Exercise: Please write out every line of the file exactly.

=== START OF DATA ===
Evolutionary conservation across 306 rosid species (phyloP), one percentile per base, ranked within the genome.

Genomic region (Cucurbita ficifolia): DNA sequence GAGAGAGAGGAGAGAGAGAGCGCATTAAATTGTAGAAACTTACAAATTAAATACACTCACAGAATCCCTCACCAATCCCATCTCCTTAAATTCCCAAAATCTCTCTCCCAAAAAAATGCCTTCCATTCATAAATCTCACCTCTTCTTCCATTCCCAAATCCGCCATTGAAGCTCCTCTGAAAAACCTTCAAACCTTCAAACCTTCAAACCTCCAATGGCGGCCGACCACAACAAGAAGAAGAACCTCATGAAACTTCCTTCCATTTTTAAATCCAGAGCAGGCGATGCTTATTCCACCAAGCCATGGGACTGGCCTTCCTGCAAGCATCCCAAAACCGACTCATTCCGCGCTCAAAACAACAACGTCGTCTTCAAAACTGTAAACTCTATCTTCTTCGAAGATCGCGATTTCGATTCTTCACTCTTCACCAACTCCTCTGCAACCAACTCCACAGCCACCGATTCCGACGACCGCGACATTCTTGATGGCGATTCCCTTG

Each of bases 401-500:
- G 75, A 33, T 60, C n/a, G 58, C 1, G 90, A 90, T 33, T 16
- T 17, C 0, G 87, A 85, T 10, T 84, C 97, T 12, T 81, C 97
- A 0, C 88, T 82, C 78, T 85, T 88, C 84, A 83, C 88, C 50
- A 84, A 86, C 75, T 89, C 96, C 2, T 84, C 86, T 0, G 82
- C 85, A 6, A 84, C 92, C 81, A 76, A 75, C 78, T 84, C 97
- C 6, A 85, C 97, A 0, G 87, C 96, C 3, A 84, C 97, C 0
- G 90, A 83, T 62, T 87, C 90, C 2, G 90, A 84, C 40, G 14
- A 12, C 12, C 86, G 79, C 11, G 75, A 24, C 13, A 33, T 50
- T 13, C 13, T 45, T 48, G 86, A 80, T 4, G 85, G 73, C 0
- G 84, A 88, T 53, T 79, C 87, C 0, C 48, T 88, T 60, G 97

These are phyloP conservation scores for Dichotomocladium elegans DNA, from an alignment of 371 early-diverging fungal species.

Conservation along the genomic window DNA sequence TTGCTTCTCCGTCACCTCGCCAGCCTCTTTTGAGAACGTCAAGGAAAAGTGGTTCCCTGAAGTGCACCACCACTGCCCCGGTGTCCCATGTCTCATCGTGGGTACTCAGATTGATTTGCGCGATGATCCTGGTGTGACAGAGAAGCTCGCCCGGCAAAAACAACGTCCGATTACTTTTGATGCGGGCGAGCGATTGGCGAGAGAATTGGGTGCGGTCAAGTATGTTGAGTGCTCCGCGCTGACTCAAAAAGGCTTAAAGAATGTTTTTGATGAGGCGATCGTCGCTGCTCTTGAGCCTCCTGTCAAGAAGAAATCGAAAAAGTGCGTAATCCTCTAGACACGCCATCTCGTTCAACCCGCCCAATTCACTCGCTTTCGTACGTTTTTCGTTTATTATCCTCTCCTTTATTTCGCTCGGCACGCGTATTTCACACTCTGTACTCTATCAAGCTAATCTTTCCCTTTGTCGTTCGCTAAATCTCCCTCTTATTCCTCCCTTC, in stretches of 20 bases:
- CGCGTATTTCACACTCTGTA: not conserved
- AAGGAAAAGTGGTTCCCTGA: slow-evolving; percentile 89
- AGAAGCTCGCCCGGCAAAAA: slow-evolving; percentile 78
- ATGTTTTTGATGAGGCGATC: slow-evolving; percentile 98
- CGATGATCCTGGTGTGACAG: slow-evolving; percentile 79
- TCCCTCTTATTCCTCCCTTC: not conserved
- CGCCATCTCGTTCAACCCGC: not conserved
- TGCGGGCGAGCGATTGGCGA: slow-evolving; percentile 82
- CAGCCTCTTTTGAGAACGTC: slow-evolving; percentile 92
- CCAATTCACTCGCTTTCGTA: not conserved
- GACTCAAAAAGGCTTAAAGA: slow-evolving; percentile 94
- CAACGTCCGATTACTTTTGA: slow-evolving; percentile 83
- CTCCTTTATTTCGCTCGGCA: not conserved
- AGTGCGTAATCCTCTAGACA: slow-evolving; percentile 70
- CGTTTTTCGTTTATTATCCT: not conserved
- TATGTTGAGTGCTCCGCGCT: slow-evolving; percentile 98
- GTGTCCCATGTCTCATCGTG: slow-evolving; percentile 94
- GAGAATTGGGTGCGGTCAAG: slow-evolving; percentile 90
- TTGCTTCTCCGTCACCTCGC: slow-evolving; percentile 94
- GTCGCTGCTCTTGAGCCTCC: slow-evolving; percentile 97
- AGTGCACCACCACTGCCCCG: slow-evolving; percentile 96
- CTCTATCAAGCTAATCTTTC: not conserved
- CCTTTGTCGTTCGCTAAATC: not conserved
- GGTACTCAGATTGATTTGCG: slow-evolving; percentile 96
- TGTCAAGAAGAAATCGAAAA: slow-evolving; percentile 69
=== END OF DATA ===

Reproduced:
Evolutionary conservation across 306 rosid species (phyloP), one percentile per base, ranked within the genome.

Genomic region (Cucurbita ficifolia): DNA sequence GAGAGAGAGGAGAGAGAGAGCGCATTAAATTGTAGAAACTTACAAATTAAATACACTCACAGAATCCCTCACCAATCCCATCTCCTTAAATTCCCAAAATCTCTCTCCCAAAAAAATGCCTTCCATTCATAAATCTCACCTCTTCTTCCATTCCCAAATCCGCCATTGAAGCTCCTCTGAAAAACCTTCAAACCTTCAAACCTTCAAACCTCCAATGGCGGCCGACCACAACAAGAAGAAGAACCTCATGAAACTTCCTTCCATTTTTAAATCCAGAGCAGGCGATGCTTATTCCACCAAGCCATGGGACTGGCCTTCCTGCAAGCATCCCAAAACCGACTCATTCCGCGCTCAAAACAACAACGTCGTCTTCAAAACTGTAAACTCTATCTTCTTCGAAGATCGCGATTTCGATTCTTCACTCTTCACCAACTCCTCTGCAACCAACTCCACAGCCACCGATTCCGACGACCGCGACATTCTTGATGGCGATTCCCTTG

Each of bases 401-500:
- G 75, A 33, T 60, C n/a, G 58, C 1, G 90, A 90, T 33, T 16
- T 17, C 0, G 87, A 85, T 10, T 84, C 97, T 12, T 81, C 97
- A 0, C 88, T 82, C 78, T 85, T 88, C 84, A 83, C 88, C 50
- A 84, A 86, C 75, T 89, C 96, C 2, T 84, C 86, T 0, G 82
- C 85, A 6, A 84, C 92, C 81, A 76, A 75, C 78, T 84, C 97
- C 6, A 85, C 97, A 0, G 87, C 96, C 3, A 84, C 97, C 0
- G 90, A 83, T 62, T 87, C 90, C 2, G 90, A 84, C 40, G 14
- A 12, C 12, C 86, G 79, C 11, G 75, A 24, C 13, A 33, T 50
- T 13, C 13, T 45, T 48, G 86, A 80, T 4, G 85, G 73, C 0
- G 84, A 88, T 53, T 79, C 87, C 0, C 48, T 88, T 60, G 97

These are phyloP conservation scores for Dichotomocladium elegans DNA, from an alignment of 371 early-diverging fungal species.

Conservation along the genomic window DNA sequence TTGCTTCTCCGTCACCTCGCCAGCCTCTTTTGAGAACGTCAAGGAAAAGTGGTTCCCTGAAGTGCACCACCACTGCCCCGGTGTCCCATGTCTCATCGTGGGTACTCAGATTGATTTGCGCGATGATCCTGGTGTGACAGAGAAGCTCGCCCGGCAAAAACAACGTCCGATTACTTTTGATGCGGGCGAGCGATTGGCGAGAGAATTGGGTGCGGTCAAGTATGTTGAGTGCTCCGCGCTGACTCAAAAAGGCTTAAAGAATGTTTTTGATGAGGCGATCGTCGCTGCTCTTGAGCCTCCTGTCAAGAAGAAATCGAAAAAGTGCGTAATCCTCTAGACACGCCATCTCGTTCAACCCGCCCAATTCACTCGCTTTCGTACGTTTTTCGTTTATTATCCTCTCCTTTATTTCGCTCGGCACGCGTATTTCACACTCTGTACTCTATCAAGCTAATCTTTCCCTTTGTCGTTCGCTAAATCTCCCTCTTATTCCTCCCTTC, in stretches of 20 bases:
- CGCGTATTTCACACTCTGTA: not conserved
- AAGGAAAAGTGGTTCCCTGA: slow-evolving; percentile 89
- AGAAGCTCGCCCGGCAAAAA: slow-evolving; percentile 78
- ATGTTTTTGATGAGGCGATC: slow-evolving; percentile 98
- CGATGATCCTGGTGTGACAG: slow-evolving; percentile 79
- TCCCTCTTATTCCTCCCTTC: not conserved
- CGCCATCTCGTTCAACCCGC: not conserved
- TGCGGGCGAGCGATTGGCGA: slow-evolving; percentile 82
- CAGCCTCTTTTGAGAACGTC: slow-evolving; percentile 92
- CCAATTCACTCGCTTTCGTA: not conserved
- GACTCAAAAAGGCTTAAAGA: slow-evolving; percentile 94
- CAACGTCCGATTACTTTTGA: slow-evolving; percentile 83
- CTCCTTTATTTCGCTCGGCA: not conserved
- AGTGCGTAATCCTCTAGACA: slow-evolving; percentile 70
- CGTTTTTCGTTTATTATCCT: not conserved
- TATGTTGAGTGCTCCGCGCT: slow-evolving; percentile 98
- GTGTCCCATGTCTCATCGTG: slow-evolving; percentile 94
- GAGAATTGGGTGCGGTCAAG: slow-evolving; percentile 90
- TTGCTTCTCCGTCACCTCGC: slow-evolving; percentile 94
- GTCGCTGCTCTTGAGCCTCC: slow-evolving; percentile 97
- AGTGCACCACCACTGCCCCG: slow-evolving; percentile 96
- CTCTATCAAGCTAATCTTTC: not conserved
- CCTTTGTCGTTCGCTAAATC: not conserved
- GGTACTCAGATTGATTTGCG: slow-evolving; percentile 96
- TGTCAAGAAGAAATCGAAAA: slow-evolving; percentile 69